ROCKFORD (WREX) – A vacant building in Rockford will soon be home to a local nonprofit. The donated space will be converted into a business accelerator for minorities and women for the organization “Think Big”, which promotes minority entrepreneurship.
Peter Provenzano, CEO and President of SupplyCore Inc. and Joseph James Partners, along with his wife Heather, donated the 20,000 square foot building at 1311 N. Main Street to the City of Rockford.
The Provenzanos said they wanted the building to be put to good use, and teaching minorities how to excel in the business world made perfect sense.
The city will cover the cost of building interior renovations and is expected to pay $250,000 over the next five years to help Think Big operate.
“We are committed to removing barriers that prevent minorities from growing and developing businesses,” said Sheila Hill, co-founder of Think Big. “This facility will provide small business, retail, financial empowerment opportunities, incubator spaces and events that create a sense of belonging for our minority business community.”
But the city has already set up programs like BUSINESSFirst to help start-ups get on the right foot. So why do minority entrepreneurs still face challenges and what do they need to fill the gaps?
Rockford Mayor Tom McNamara says what sets Think Big apart is the resources to sustain businesses and help them reach their full potential.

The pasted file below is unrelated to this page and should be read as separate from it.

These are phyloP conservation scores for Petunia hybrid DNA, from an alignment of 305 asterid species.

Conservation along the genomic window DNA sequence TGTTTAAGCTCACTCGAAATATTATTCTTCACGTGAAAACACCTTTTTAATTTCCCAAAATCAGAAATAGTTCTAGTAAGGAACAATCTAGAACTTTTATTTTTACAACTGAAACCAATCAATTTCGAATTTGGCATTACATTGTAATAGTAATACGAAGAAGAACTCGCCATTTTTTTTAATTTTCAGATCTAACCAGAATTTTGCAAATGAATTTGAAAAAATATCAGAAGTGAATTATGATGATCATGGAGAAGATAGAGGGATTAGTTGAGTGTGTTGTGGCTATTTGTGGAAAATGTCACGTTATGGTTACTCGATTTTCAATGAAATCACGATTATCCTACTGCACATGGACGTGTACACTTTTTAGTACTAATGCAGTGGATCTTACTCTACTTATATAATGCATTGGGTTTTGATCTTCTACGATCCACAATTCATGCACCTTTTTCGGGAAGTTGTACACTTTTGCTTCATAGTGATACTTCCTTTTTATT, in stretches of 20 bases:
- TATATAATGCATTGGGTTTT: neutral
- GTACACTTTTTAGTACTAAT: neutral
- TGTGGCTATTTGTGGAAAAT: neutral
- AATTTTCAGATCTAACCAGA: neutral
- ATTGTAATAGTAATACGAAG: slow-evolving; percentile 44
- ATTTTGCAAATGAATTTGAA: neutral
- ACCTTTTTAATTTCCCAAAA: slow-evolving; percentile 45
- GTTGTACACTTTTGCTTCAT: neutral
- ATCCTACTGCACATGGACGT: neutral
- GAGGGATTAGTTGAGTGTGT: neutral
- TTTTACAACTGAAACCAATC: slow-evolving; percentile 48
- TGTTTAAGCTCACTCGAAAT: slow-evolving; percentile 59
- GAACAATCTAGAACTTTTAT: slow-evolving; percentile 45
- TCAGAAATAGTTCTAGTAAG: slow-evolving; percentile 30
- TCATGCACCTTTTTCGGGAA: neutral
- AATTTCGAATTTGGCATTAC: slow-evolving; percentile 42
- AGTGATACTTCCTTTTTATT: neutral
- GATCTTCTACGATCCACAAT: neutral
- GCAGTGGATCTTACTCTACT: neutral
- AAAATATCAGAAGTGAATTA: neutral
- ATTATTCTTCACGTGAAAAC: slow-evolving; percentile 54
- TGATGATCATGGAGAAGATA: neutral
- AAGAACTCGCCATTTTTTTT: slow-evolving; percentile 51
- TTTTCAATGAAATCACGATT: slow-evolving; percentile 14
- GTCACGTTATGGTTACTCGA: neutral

“It creates a one stop shop where not only will they get the education and knowledge they need to start and grow their business, but for brand new retailers, there will also be retail space that they sell goods here,” Mayor McNamara said. “Being able to start small, really test the market, see what works, see how things go, and then expand is really a smart way, to do that.”
McNamara hopes that a multitude of minority entrepreneurs will take note of this new resource and take a leap into Rockford because they will feel welcome and supported.
Jamar Luster, owner of Ripe Life Juice Co., says he faced difficulties trying to open his first brick and mortar business. He said it was difficult to get access to all the different authorities needed to get the right licenses.
He hopes Think Bi will provide the right tools and training so the next batch of business owners can easily learn how to get grants, how to keep up with changes in politics and technology, and how to grow to meet the changing needs of the to do justice to communities.
“I feel like there has to be a way for the minority community to have a more active voice downtown and their involvement in the business community,” Luster said, explaining what can be improved to help minority businesses thrive.
Hill says Think Big’s goal is to lease the space at 1311 N. Main Street by January 2023.